The Arkansas Department of Health announced Friday that birth parents of adopted children may now fill out a form on the ADH website if they wish to redact their name from an adoption file or update their contact information or medical information.

The health department is making the forms available in advance of a change to take place on August 1 that could be of huge consequence to some adoptees in Arkansas. A little-discussed law passed by the Arkansas legislature in 2017 will soon allow adoptees to request their adoption files from ADH once they turn 21. Currently, adult adoptees cannot access those records, which may include their original birth certificates and court documents related to the adoption proceedings.


Westley Ashley, a Little Rock attorney who was adopted as a child, wrote a powerful piece about this issue in the Arkansas Times’ child welfare-focused Big Idea issue in 2015. He noted that access to vital records was crucial for adoptees in part because of the importance of early identification of hereditary-related health problems — but also because they should simply have a right to know where they came from:

After months of discussing “the search” with my mother as a teenager, I was given the only documentation she had regarding my biological parents. Arkansas law requires an agency or person involved in adoption proceedings to compile this information. My adoptive mother’s records contained a narrative from my teenage biological mother explaining she was unaware she was pregnant until the last few days before she went into labor. It also explained her family’s composition — one military father, one stay-at-home mom, a little sister, all Catholic and white. The only information pertaining to my biological father is extremely limited — he wore glasses, he did not smoke or do drugs and he was described as “black/Hispanic.”

Growing up, I would often get lost in the mirror wondering where my brown eyes came from or whose ears also had that funny crimp in the corner. I have become comfortable with the label of “multiracial” only in recent years. My own lack of biological history has left me feeling untethered at times, and I’ve struggled with the concept of identity as an adult. I am uncomfortable around new people because I fear I will be asked the question I dread the most: “What are you?” This uneasiness is partly due to just how entitled strangers can feel and partly because I’m unable to answer my own questions about my origins. 

“I believe this to be a human rights issue,” Ashley said at the time. He also acknowledged, though, the complex balancing of rights involved in opening those records. Some parents who surrendered children for adoption may not want those children contacting them decades later. Others, however, may want exactly that.


The ADH form made available Friday gives birth parents the means to redact their names from adoption records, if they so wish, or to simply add pertinent medical information.  “They can also update their contact information, so that if they do want to be contacted, they can do that,” ADH spokesperson Meg Mirivel told the Arkansas Times.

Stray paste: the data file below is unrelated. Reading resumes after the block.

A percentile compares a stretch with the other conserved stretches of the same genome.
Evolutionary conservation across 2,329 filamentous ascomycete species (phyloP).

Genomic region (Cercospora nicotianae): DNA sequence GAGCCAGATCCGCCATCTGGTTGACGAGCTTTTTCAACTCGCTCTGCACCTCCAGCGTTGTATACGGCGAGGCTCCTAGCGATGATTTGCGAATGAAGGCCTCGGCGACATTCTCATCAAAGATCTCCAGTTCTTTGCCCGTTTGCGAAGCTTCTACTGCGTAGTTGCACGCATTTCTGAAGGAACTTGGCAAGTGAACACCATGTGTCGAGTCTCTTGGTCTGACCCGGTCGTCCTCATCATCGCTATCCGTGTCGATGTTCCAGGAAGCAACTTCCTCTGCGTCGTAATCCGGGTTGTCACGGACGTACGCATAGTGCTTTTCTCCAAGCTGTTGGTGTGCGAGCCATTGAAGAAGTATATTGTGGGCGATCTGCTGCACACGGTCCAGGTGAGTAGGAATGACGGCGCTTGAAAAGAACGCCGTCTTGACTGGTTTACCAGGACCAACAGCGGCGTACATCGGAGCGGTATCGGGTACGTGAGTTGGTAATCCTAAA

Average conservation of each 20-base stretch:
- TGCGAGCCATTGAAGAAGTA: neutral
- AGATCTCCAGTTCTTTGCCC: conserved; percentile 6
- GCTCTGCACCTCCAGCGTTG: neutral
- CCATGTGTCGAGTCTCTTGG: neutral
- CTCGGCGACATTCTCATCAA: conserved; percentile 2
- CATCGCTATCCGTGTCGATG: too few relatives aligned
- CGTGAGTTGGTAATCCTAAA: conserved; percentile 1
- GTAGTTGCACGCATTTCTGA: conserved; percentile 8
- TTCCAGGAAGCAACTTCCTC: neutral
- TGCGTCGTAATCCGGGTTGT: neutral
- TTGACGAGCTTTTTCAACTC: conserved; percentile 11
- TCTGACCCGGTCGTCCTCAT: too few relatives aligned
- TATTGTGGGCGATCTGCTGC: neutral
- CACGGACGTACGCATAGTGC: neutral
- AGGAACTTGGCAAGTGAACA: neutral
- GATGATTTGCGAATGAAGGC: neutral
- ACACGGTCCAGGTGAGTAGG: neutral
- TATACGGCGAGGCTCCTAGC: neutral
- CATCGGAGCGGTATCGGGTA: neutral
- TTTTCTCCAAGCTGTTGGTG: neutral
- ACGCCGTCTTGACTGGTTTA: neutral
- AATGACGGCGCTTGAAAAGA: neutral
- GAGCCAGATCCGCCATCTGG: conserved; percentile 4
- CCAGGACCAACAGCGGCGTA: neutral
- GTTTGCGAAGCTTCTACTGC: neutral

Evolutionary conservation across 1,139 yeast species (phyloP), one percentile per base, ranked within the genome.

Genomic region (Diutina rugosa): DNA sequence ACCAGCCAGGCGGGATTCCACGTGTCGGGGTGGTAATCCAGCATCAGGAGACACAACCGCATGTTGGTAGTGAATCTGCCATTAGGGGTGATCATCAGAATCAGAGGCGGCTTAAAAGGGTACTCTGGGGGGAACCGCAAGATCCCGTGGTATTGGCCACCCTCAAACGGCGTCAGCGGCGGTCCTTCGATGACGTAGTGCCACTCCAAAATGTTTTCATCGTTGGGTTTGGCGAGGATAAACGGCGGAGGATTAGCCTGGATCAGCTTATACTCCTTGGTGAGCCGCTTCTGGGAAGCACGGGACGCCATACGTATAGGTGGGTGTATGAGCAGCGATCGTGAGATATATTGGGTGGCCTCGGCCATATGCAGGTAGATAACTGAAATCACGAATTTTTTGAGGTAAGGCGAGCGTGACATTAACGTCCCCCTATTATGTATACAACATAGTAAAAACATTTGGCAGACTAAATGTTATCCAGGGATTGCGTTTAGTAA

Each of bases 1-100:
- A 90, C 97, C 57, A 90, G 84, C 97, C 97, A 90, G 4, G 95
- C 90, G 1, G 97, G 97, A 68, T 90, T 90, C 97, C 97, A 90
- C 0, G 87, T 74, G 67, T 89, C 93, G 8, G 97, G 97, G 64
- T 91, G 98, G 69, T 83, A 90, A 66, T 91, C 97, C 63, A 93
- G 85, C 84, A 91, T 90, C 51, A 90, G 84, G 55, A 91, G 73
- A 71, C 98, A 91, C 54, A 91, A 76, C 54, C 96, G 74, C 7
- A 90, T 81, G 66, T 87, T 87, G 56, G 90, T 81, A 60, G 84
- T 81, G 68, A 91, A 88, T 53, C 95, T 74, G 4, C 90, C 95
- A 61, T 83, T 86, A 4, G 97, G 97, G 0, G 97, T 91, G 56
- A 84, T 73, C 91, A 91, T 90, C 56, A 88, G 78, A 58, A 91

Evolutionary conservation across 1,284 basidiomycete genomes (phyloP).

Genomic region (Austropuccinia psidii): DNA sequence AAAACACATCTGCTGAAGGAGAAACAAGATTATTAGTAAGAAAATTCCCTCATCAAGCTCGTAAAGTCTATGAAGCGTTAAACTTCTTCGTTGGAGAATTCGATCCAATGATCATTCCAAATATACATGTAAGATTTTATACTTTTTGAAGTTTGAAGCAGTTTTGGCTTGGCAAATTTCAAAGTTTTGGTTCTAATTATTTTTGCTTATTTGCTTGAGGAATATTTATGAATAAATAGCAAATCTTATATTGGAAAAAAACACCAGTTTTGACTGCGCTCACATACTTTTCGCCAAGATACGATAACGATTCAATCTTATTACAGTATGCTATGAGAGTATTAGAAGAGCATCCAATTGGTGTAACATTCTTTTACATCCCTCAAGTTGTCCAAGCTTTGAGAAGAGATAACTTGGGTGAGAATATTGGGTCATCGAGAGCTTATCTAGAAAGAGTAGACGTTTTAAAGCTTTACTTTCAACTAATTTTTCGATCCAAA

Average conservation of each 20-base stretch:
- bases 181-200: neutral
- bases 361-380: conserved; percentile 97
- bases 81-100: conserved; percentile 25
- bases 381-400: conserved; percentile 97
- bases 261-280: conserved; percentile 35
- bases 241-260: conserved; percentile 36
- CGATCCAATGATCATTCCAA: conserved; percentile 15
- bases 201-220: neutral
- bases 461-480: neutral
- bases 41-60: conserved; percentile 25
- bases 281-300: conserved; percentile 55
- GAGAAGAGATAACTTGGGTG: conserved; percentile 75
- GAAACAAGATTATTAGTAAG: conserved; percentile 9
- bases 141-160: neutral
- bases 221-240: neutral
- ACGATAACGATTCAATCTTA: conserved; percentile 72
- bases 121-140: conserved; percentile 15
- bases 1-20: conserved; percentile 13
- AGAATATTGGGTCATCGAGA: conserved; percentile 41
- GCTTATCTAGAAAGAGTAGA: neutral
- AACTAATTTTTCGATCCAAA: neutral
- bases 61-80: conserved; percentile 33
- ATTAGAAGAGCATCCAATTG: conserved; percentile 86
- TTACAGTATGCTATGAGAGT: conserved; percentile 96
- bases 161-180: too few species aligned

She noted that the mother and father of the adoptee must contact ADH separately. “The birth parent can only fill it out for themselves. They can’t fill it out for the other birth parent,” Mirivel said.


There is a $100 fee to process an application for adoption files.

Here’s the full release from the Department of Health:

New state adoption file rules to affect birth parents, adoptees

LITTLE ROCK, Ark. – Starting Aug. 1, individuals who have been adopted (adoptees) may request their adoption file from the Arkansas Department of Health (ADH). Forms are now available online for birth parents who wish to redact their name from an adoption file, or update their contact or medical information.

An ADH adoption file usually includes an original birth certificate and adoption decree, although what is included in a file can vary depending on the adoption. Act 519, which became law in March 2017, gave adoptees the ability to request their files if they are at least 21 years old starting Aug.1.

The new law also allows birth parents to complete forms to redact their name from an adoption file as well as update their family history information and contact preference. They can request to be contacted by the adopted child directly, through a third party or not at all, although the ADH cannot guarantee that request will be followed.

To submit a redaction request, a birth parent must show proof of their identity, submit a notarized form and update their genetic or social history. A form cannot be submitted by one birth parent for another.

Written requests for adoption files will be accepted starting Wednesday, Aug. 1, by adoptees or, upon their death, a surviving spouse or a guardian of their child. That request must be notarized and include proof of their identity. There is a $100 fee to process an application for adoption files.

More information, as well as redaction forms to update an adoption file, may be found online at or by contacting or 1-800-462-0599. Forms must be returned to the ADH Vital Records Department, State Registrar, 4815 West Markham St., Slot 44, Little Rock AR 72205.

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